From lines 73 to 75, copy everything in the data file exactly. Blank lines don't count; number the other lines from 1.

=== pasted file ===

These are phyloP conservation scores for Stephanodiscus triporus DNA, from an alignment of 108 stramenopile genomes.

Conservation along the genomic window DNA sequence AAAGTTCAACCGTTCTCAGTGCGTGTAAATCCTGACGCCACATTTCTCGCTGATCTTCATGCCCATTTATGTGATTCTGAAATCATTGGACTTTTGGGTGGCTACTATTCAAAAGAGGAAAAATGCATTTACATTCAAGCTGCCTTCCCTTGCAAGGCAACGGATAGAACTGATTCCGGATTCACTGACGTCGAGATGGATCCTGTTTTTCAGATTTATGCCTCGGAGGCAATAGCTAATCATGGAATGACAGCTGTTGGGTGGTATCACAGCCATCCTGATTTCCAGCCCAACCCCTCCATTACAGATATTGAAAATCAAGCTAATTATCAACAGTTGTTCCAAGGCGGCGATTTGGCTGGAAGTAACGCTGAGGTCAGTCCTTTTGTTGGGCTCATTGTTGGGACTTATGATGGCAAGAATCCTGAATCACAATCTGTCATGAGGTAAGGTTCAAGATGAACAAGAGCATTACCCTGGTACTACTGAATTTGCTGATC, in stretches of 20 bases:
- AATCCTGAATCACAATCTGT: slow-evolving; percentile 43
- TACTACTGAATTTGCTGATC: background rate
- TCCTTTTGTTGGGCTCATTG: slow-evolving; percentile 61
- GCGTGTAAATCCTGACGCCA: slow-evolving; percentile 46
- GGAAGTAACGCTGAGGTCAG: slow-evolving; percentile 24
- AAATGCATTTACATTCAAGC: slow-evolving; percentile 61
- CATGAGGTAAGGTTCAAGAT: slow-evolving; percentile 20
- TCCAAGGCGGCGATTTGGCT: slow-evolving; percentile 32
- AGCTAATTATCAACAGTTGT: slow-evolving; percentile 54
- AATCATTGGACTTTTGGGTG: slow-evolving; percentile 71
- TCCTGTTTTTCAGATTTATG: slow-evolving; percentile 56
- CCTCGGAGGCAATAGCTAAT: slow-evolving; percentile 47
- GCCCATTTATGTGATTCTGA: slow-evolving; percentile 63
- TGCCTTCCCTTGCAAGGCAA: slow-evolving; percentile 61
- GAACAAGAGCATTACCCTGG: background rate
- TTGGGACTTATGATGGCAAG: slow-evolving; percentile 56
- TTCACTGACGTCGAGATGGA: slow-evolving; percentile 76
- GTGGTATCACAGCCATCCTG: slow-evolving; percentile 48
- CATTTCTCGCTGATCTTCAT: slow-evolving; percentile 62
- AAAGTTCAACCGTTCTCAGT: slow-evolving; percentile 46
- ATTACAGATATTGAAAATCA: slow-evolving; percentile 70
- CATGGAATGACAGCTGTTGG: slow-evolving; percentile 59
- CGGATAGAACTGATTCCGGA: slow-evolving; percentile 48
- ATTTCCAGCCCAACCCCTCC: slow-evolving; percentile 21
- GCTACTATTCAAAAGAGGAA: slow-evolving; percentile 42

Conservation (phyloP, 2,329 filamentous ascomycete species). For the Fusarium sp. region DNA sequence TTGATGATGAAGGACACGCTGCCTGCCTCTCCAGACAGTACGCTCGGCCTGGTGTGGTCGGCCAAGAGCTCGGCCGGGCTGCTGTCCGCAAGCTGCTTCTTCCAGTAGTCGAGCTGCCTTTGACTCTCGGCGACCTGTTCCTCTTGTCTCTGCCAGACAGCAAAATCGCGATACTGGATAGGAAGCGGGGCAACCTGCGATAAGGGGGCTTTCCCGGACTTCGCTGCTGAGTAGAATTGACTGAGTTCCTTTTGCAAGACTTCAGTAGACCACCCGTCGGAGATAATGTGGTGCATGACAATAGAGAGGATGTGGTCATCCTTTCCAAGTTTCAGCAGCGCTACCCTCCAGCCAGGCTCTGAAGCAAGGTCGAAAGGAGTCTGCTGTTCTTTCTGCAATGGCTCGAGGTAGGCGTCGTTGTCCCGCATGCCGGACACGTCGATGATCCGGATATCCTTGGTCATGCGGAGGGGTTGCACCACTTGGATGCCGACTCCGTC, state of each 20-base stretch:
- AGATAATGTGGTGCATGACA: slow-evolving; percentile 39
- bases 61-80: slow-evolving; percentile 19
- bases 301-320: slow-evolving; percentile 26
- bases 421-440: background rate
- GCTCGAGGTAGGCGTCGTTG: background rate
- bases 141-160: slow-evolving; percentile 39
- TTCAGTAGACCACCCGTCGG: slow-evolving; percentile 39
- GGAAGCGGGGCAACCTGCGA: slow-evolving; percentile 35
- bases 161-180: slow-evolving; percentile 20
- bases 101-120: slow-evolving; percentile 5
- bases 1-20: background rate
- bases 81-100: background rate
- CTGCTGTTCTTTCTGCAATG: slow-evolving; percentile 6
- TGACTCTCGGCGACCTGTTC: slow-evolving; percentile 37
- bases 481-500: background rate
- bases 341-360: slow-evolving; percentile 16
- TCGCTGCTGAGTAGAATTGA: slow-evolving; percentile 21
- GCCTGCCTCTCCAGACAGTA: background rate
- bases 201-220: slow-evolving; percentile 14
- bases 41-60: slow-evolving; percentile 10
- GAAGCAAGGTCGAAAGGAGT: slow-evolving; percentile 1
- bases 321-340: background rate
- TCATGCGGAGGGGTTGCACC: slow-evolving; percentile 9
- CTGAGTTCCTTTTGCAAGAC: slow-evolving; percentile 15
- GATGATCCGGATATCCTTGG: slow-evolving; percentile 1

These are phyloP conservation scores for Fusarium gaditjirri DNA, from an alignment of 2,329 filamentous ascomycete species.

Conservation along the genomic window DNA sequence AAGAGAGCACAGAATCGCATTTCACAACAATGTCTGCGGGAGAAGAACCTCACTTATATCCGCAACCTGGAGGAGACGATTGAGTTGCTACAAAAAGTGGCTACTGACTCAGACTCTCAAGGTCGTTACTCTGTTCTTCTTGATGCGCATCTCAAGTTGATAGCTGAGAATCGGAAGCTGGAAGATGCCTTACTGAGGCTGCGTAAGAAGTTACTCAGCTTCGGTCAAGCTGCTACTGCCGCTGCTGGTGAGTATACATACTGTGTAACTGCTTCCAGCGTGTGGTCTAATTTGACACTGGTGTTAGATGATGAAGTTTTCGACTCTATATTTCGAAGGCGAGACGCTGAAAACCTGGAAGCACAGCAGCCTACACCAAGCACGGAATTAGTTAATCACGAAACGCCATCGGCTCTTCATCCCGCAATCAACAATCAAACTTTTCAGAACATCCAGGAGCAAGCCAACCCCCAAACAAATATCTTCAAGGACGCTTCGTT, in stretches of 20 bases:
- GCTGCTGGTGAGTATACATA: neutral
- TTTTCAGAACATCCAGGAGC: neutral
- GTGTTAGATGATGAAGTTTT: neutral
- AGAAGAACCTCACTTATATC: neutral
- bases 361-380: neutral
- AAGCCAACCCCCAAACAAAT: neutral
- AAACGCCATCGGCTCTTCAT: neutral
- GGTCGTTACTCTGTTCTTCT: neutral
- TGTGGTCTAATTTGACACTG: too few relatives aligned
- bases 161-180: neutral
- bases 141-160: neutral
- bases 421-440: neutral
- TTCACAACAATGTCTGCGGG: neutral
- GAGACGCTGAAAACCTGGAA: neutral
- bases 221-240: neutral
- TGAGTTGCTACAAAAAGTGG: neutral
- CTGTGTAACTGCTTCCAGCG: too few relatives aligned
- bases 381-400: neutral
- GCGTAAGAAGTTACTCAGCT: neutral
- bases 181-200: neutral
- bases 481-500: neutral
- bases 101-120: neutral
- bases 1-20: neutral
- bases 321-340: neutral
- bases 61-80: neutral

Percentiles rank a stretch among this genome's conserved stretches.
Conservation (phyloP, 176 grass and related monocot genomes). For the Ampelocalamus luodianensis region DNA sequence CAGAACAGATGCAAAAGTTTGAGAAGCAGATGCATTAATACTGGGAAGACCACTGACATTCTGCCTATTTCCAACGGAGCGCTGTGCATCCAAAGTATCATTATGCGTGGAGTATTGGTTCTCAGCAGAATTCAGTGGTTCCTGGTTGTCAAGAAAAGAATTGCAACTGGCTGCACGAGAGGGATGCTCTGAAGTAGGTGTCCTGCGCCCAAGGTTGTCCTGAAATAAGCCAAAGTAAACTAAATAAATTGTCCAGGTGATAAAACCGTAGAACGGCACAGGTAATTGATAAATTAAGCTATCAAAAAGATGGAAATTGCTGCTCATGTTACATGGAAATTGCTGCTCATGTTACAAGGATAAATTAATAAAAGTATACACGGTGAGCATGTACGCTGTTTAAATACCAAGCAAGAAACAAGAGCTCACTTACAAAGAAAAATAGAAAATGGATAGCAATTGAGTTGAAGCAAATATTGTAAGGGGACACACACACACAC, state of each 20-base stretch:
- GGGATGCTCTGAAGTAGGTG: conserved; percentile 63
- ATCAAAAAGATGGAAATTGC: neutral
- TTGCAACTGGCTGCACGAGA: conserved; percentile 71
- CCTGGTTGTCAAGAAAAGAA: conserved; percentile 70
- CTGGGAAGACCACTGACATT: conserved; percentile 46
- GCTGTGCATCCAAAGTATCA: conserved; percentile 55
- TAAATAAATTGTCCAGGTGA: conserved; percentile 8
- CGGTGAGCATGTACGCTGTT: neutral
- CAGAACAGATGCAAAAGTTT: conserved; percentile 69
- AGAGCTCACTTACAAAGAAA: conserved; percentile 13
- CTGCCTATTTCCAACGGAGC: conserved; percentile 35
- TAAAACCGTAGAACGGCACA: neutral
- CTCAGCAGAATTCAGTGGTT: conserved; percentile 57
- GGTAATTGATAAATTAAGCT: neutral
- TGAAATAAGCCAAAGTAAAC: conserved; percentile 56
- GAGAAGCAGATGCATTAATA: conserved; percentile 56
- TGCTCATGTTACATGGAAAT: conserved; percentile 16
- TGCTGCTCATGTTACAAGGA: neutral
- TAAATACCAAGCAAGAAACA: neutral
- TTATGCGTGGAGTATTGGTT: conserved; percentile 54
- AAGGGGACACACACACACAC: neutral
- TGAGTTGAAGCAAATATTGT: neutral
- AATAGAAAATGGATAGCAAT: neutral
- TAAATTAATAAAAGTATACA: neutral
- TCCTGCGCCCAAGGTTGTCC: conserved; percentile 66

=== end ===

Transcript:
- bases 381-400: neutral
- GCGTAAGAAGTTACTCAGCT: neutral
- bases 181-200: neutral